Wanderer of the wild

World traveler and sportsman John Mattson shares his stories in hopes of a better world

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Courtesy of John Mattson

 

Floating downstream on the Colorado River between the red limestone walls of Marble Canyon on a makeshift raft, John Mattson spots a big drop. The rushing waves of Badger Creek Rapid are ahead. He and his friends scout the rapid for a clean entry. A more experienced paddler breaks from the group and slides down the middle of the river into a big eddy at the bottom. With little time to contemplate, Mattson drops into the surge, trying to follow the same easy path.

“All of the sudden we were in there, and the waves were huge,” Mattson says. “It was just like a wild roller coaster ride.”

His nervousness becomes an adrenaline rush as he flies over the towering waves. The raft flips from the pressure and he manages to paddle the deep waters until he reaches the eddy, completing his first descent through his largest rapid yet.

That was the moment the climber and ski junky from the Midwest fell in love with kayaking.

“It’s a beautiful sport — it’s like you become a fish or something,” Mattson says. “You can just dance in the river.”

This inspired the title of the semi-autobiography he published in 2008, Dancing on the Edge of an Endangered Planet. The trip to Grand Canyon is only one among a collection of stories about skiing, climbing and kayaking around the everchanging world. Mattson will give a talk about the book at Neptune Mountaineering on July 23.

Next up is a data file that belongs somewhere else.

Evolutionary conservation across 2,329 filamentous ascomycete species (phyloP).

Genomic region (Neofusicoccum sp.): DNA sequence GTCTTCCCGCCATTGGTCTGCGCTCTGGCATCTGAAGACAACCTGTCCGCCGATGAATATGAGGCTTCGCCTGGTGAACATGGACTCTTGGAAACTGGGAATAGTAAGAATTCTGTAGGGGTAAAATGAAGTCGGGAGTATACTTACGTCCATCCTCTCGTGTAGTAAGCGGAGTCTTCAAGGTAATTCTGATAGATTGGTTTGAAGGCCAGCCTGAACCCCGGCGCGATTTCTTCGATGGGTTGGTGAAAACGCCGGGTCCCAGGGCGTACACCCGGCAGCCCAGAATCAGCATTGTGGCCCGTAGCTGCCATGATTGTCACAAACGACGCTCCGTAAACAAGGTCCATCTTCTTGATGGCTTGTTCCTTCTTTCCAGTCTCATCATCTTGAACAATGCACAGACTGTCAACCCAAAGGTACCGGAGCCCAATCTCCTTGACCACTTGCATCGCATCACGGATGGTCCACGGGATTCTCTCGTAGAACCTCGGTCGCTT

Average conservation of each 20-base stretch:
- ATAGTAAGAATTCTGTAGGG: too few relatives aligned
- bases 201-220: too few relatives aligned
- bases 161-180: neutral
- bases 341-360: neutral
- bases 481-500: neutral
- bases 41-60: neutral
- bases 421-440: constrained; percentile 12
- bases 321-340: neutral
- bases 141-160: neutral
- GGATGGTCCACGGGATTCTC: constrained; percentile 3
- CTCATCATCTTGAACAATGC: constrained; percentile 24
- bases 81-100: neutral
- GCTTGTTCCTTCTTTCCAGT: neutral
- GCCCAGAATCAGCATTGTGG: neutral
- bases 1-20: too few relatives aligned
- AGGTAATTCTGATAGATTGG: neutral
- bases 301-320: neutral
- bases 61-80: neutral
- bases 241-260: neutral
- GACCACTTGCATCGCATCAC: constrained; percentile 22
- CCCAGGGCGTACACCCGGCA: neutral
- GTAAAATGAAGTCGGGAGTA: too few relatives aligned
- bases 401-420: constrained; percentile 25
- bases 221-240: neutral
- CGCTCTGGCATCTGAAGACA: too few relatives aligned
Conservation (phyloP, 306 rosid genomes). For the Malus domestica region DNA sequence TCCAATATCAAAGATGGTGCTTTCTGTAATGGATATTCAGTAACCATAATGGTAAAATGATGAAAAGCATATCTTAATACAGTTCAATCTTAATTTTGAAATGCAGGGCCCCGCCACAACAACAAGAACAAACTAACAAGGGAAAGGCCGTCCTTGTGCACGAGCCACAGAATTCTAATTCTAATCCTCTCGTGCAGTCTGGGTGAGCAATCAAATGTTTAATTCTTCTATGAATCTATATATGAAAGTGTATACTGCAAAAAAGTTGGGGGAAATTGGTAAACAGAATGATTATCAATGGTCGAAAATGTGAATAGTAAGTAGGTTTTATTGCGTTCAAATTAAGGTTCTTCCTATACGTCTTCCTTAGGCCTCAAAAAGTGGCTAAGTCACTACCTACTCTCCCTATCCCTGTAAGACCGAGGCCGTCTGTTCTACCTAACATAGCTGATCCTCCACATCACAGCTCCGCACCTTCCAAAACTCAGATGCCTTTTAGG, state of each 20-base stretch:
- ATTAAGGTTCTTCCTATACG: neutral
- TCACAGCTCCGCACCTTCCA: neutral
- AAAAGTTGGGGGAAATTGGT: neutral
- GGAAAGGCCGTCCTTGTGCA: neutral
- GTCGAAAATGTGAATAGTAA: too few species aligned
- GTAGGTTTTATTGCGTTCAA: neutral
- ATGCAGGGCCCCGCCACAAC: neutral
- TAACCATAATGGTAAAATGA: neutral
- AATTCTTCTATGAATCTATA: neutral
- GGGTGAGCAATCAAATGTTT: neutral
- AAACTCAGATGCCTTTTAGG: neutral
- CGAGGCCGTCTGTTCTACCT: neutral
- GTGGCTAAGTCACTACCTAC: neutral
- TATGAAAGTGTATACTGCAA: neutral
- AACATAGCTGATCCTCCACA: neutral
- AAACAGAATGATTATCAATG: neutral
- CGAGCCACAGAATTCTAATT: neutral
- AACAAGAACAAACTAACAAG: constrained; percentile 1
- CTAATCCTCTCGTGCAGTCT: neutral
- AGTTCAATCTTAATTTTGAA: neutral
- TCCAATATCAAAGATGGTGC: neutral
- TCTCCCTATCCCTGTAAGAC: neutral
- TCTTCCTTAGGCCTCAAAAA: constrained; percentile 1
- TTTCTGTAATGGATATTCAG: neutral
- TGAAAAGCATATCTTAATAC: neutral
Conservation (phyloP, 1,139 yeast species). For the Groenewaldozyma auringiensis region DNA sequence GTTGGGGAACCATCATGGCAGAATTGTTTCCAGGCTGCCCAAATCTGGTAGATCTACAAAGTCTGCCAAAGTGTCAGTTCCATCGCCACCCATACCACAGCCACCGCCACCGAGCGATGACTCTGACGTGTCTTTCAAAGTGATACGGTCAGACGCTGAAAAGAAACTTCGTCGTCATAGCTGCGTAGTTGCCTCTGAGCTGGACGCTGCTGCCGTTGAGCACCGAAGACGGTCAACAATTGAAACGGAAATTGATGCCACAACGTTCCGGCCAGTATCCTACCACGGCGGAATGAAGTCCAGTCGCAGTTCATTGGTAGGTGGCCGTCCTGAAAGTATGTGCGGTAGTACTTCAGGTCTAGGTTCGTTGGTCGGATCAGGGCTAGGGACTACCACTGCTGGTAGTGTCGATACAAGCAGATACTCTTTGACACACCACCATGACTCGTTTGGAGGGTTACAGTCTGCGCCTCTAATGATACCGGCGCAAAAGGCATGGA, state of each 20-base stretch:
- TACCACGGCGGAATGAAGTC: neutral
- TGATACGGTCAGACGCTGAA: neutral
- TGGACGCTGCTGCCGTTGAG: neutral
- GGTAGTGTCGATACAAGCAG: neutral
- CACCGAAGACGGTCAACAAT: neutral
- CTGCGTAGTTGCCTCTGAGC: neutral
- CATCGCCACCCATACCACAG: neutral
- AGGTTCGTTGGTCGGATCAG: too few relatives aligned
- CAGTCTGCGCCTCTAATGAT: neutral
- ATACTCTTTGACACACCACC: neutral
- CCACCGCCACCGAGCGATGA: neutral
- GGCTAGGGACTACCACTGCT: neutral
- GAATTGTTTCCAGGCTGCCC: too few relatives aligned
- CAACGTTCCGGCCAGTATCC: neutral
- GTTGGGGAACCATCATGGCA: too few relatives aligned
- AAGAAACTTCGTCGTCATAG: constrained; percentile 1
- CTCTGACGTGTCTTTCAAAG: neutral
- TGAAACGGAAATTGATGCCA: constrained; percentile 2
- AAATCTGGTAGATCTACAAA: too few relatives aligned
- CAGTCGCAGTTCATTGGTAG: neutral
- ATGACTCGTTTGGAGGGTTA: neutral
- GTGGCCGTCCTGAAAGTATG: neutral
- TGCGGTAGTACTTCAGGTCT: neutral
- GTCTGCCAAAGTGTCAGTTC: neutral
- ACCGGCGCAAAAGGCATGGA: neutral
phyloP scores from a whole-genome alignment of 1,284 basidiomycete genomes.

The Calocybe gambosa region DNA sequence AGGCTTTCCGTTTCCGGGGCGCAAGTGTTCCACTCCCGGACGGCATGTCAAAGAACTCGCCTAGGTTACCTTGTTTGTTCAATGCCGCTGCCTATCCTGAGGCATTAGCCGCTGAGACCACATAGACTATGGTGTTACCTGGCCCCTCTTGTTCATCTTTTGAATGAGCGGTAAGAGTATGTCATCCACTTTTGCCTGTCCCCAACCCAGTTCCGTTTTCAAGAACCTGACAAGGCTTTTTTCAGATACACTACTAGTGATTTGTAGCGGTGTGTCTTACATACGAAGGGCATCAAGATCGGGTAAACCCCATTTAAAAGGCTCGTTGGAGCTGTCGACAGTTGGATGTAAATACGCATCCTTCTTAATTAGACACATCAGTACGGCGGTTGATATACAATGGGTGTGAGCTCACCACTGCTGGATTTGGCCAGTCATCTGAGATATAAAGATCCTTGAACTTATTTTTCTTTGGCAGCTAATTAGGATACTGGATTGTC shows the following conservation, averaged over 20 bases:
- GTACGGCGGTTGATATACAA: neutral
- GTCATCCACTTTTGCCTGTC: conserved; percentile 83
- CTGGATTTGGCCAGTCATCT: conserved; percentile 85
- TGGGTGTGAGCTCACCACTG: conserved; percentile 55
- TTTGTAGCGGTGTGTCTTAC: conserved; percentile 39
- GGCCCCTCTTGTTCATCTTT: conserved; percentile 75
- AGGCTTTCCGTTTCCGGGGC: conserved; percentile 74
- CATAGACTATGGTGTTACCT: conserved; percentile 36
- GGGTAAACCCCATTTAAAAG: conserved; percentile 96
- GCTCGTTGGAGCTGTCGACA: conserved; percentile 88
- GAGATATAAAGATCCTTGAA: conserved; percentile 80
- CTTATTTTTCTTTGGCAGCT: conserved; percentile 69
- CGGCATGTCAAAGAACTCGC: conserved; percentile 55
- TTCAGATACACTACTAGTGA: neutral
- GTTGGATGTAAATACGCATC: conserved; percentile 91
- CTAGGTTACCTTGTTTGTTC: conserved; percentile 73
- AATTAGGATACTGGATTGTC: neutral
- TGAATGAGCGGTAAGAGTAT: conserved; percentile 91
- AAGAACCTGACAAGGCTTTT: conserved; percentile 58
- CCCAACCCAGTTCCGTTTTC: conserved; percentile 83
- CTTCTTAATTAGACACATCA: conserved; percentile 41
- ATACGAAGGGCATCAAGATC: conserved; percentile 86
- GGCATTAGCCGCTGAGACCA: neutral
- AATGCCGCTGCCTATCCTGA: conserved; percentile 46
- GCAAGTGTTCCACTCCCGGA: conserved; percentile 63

“In the early ’70s, I could sense the problems with the environment,” Mattson explains. “It was becoming obvious already to me, and I just decided that I wanted to pursue nature instead of business.”

On that trip down the Colorado River in late spring of 1983, Mattson traversed 280 miles to Lake Mead with a 14-person crew in less than a month. Since then, he’s traveled down rivers and canyons from Chile to Tibet. But the trip through the Grand Canyon still stands out in his memory.

“I was in my boat everyday for 23 days, and it did wonders for my technique. I’d just turned 30, I was going through my first life crisis,” he says. “The new energy … I felt like I was 20 again.”

The Grand Canyon not only taught him to love the unpredictable nature of whitewater but also invigorated his passion for travel.